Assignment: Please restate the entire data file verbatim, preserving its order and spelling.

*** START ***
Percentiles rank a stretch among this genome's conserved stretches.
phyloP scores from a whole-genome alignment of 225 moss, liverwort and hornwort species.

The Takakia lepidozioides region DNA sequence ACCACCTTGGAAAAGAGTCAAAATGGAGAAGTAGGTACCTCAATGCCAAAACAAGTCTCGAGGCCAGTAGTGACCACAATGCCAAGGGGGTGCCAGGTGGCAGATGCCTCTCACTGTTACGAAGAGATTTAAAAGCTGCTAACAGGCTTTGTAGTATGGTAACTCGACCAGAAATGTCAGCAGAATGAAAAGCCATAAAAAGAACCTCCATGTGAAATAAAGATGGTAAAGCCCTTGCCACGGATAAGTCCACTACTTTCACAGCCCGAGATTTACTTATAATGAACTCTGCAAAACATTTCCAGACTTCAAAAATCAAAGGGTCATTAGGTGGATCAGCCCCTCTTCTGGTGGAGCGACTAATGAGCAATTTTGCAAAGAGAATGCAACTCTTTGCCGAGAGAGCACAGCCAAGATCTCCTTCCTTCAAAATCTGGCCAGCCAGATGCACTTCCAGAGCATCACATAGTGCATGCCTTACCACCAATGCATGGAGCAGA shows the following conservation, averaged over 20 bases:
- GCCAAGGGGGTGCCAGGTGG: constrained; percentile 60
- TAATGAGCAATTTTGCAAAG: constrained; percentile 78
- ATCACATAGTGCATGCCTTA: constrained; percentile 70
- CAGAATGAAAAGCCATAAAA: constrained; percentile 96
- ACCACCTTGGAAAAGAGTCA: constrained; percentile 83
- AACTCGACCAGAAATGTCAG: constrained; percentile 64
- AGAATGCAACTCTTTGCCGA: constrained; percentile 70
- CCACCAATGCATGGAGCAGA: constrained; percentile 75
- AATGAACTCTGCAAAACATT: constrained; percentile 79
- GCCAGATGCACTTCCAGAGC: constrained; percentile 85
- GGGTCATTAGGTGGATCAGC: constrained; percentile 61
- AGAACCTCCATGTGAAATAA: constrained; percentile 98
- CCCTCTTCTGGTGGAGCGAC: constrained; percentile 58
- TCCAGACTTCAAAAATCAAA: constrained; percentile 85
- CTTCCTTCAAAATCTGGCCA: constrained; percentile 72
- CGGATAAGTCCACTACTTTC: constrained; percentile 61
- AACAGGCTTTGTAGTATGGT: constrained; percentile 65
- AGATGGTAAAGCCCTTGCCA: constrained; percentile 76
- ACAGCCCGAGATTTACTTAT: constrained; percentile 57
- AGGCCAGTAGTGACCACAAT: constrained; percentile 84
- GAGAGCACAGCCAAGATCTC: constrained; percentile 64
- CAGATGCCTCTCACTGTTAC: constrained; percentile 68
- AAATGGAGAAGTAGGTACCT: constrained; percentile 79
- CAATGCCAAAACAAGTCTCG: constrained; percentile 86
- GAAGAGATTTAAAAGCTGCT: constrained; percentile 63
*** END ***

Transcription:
Percentiles rank a stretch among this genome's conserved stretches.
phyloP scores from a whole-genome alignment of 225 moss, liverwort and hornwort species.

The Takakia lepidozioides region DNA sequence ACCACCTTGGAAAAGAGTCAAAATGGAGAAGTAGGTACCTCAATGCCAAAACAAGTCTCGAGGCCAGTAGTGACCACAATGCCAAGGGGGTGCCAGGTGGCAGATGCCTCTCACTGTTACGAAGAGATTTAAAAGCTGCTAACAGGCTTTGTAGTATGGTAACTCGACCAGAAATGTCAGCAGAATGAAAAGCCATAAAAAGAACCTCCATGTGAAATAAAGATGGTAAAGCCCTTGCCACGGATAAGTCCACTACTTTCACAGCCCGAGATTTACTTATAATGAACTCTGCAAAACATTTCCAGACTTCAAAAATCAAAGGGTCATTAGGTGGATCAGCCCCTCTTCTGGTGGAGCGACTAATGAGCAATTTTGCAAAGAGAATGCAACTCTTTGCCGAGAGAGCACAGCCAAGATCTCCTTCCTTCAAAATCTGGCCAGCCAGATGCACTTCCAGAGCATCACATAGTGCATGCCTTACCACCAATGCATGGAGCAGA shows the following conservation, averaged over 20 bases:
- GCCAAGGGGGTGCCAGGTGG: constrained; percentile 60
- TAATGAGCAATTTTGCAAAG: constrained; percentile 78
- ATCACATAGTGCATGCCTTA: constrained; percentile 70
- CAGAATGAAAAGCCATAAAA: constrained; percentile 96
- ACCACCTTGGAAAAGAGTCA: constrained; percentile 83
- AACTCGACCAGAAATGTCAG: constrained; percentile 64
- AGAATGCAACTCTTTGCCGA: constrained; percentile 70
- CCACCAATGCATGGAGCAGA: constrained; percentile 75
- AATGAACTCTGCAAAACATT: constrained; percentile 79
- GCCAGATGCACTTCCAGAGC: constrained; percentile 85
- GGGTCATTAGGTGGATCAGC: constrained; percentile 61
- AGAACCTCCATGTGAAATAA: constrained; percentile 98
- CCCTCTTCTGGTGGAGCGAC: constrained; percentile 58
- TCCAGACTTCAAAAATCAAA: constrained; percentile 85
- CTTCCTTCAAAATCTGGCCA: constrained; percentile 72
- CGGATAAGTCCACTACTTTC: constrained; percentile 61
- AACAGGCTTTGTAGTATGGT: constrained; percentile 65
- AGATGGTAAAGCCCTTGCCA: constrained; percentile 76
- ACAGCCCGAGATTTACTTAT: constrained; percentile 57
- AGGCCAGTAGTGACCACAAT: constrained; percentile 84
- GAGAGCACAGCCAAGATCTC: constrained; percentile 64
- CAGATGCCTCTCACTGTTAC: constrained; percentile 68
- AAATGGAGAAGTAGGTACCT: constrained; percentile 79
- CAATGCCAAAACAAGTCTCG: constrained; percentile 86
- GAAGAGATTTAAAAGCTGCT: constrained; percentile 63